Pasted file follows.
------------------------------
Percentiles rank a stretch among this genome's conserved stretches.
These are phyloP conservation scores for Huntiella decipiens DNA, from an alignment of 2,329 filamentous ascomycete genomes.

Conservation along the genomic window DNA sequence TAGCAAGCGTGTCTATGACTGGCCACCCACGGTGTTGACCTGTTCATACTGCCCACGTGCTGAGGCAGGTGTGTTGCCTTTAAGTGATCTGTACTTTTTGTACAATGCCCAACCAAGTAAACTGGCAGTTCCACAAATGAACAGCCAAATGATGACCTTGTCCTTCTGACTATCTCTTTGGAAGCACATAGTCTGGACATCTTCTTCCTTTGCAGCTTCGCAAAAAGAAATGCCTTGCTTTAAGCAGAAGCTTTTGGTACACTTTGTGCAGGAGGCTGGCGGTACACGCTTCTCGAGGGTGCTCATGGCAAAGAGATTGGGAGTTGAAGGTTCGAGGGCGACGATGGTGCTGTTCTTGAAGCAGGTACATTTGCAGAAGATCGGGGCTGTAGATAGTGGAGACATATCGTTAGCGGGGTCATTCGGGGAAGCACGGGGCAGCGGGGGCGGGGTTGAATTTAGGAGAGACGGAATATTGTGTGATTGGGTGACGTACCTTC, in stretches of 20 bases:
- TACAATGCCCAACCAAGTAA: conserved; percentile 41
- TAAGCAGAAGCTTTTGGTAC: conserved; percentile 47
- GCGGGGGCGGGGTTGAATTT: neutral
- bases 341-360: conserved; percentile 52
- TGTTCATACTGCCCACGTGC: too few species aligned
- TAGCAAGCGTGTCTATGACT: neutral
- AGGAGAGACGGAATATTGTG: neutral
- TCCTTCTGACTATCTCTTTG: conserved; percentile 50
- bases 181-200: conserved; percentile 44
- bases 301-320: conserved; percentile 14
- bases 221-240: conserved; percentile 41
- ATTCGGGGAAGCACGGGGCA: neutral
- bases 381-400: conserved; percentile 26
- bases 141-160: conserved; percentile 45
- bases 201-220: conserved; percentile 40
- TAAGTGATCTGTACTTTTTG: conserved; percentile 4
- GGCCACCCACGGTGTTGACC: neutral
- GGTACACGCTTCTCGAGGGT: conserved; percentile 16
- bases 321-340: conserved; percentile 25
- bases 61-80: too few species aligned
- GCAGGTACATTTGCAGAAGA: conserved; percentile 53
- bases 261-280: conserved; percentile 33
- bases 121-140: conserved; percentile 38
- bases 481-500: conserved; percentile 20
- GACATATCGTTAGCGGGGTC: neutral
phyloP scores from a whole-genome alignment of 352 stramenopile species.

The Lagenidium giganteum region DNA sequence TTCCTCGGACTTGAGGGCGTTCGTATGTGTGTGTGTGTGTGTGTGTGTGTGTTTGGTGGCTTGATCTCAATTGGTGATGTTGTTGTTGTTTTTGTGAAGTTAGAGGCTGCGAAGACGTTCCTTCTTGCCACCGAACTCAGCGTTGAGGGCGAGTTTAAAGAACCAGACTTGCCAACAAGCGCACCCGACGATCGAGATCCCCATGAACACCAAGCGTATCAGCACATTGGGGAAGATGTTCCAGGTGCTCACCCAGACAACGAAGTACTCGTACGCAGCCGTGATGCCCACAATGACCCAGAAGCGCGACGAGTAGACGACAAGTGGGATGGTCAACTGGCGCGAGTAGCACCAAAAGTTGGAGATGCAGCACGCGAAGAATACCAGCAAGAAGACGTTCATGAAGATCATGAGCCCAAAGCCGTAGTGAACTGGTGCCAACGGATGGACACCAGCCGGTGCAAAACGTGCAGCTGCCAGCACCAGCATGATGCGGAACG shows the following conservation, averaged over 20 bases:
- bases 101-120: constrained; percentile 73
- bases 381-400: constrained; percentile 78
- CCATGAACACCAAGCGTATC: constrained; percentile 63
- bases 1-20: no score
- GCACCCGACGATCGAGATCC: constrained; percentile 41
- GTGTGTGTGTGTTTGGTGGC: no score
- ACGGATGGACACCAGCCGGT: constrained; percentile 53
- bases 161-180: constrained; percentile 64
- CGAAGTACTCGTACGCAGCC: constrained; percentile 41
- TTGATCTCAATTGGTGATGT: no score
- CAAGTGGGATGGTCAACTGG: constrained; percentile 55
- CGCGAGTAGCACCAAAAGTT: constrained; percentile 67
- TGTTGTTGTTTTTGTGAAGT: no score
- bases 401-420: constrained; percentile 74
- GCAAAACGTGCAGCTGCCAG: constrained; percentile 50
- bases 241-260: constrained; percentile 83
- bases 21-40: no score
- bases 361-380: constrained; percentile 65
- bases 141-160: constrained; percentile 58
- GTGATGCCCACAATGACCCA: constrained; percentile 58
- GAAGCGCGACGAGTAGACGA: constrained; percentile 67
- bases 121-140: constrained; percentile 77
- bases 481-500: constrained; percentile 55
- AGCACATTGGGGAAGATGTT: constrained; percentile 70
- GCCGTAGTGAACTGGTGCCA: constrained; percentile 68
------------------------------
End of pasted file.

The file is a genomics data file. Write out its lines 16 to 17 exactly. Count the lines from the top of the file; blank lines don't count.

- bases 381-400: conserved; percentile 26
- bases 141-160: conserved; percentile 45